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The inflammatory origin of psoriasis remains mysterious. Study results showed microbiota changes in these patients.

Psoriasis affects around 2% of the population, at all ages. It is characterized by chronic skin inflammation. It appears in people who are genetically predisposed with physical or psychological factors facilitating its onset. This inflammation leads to uncontrolled proliferation of epidermal cells, with keratinocytes being replaced in 3 days instead of 28, and the cells have anomalies. Moreover, 20% of the patient also have painful joint involvement1.

A disrupted  intestinal microbiota

The origin of the inflammation remains unknown, but researchers have detected differences between the intestinal microbiota (gut flora) of healthy subjects, and those of people with psoriasis alone or psoriasis and arthritis. That observation suggests a potential microbiota role in the cutaneous lesions and arthritis onset2

Different dysbioses in the presence of arthritis

The intestinal microbiota of psoriasis patients is less diverse and less rich in Coprococcus2. In those who also have arthritis, Ruminococcus and Akkermansia muciniphila are less represented, like in patients with chronic inflammatory bowel diseases2. Ongoing research is trying to determine whether the intestinal microbiota anomalies precede arthritis onset, which could help to screen at-risk subjects and might suggest a causal relationship2.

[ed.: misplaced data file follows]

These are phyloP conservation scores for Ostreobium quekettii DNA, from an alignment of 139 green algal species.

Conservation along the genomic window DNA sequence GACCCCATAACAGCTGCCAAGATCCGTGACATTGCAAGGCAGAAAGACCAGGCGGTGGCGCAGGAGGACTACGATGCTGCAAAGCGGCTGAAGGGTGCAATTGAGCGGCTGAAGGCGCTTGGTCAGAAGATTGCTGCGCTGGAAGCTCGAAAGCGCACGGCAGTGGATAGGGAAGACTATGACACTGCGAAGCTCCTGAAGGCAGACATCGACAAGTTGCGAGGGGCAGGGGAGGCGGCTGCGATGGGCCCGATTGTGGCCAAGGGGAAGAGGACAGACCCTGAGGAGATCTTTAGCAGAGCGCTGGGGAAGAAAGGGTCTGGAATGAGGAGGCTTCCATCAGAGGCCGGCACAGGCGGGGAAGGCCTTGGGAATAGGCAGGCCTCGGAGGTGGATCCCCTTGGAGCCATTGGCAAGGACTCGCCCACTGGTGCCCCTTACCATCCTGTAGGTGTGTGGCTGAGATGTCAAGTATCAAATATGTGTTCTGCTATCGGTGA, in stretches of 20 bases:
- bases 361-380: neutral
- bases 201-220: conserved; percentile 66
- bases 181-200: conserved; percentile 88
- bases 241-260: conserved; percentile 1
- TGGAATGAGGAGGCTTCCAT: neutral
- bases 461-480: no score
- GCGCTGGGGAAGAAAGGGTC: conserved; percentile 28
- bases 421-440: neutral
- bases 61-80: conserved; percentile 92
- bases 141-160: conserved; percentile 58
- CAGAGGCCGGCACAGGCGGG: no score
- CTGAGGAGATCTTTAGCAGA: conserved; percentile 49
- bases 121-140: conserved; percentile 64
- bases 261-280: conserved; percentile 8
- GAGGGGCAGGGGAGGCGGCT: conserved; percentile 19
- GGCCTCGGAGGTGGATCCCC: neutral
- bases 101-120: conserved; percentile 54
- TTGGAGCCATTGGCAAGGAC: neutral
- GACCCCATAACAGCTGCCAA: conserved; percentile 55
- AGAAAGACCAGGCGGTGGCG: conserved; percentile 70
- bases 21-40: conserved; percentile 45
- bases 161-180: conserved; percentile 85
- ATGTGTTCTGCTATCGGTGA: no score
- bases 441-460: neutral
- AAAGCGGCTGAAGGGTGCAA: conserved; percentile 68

Local and systemic treatments

Depending on its severity, psoriasis is based on topical agents (steroids, vitamin D3 analogues) and phototherapy, or systemic molecules (retinoids, methotrexate, cyclosporine and biopharmaceuticals). Current studies are investigating the impact of probiotics on localized cutaneous inflammation and dysbiosis.


1. Société Française de dermatologie.
2. Scher JU et al. Decreased bacterial diversity characterizes the altered gut microbiota in patients with psoriatic arthritis, resembling dysbiosis in inflammatory bowel disease. Arthritis Rheumatol 2015;67:128-39. 

Atopic eczema

There seems to be a complex interaction between the cutaneous immune system and the microbiota which plays a role in the appearance of atopic eczema. Its modulation with probiotics is a promising avenue as a preventive measure.

Atopic eczema, more commonly called atopic dermatitis, can affect up to 25% of children and 7% of adults in industrialized countries. This allergic affliction manifests itself in the form of dryness and cutaneous lesions, progressing by flares: redness, itching, blisters, and scabs1

Genetic and environmental factors

Dermatitis is related to a genetic predisposition that causes structural anomalies in the skin, as well as immune system hyperreactivity. Between 50% and 70% of patients who suffer from atopic dermatitis have a first-degree relative with the disease. Environmental factors are also suspected of changing the balance in the immune system1

Gastrointestinal microbiota associated with atopy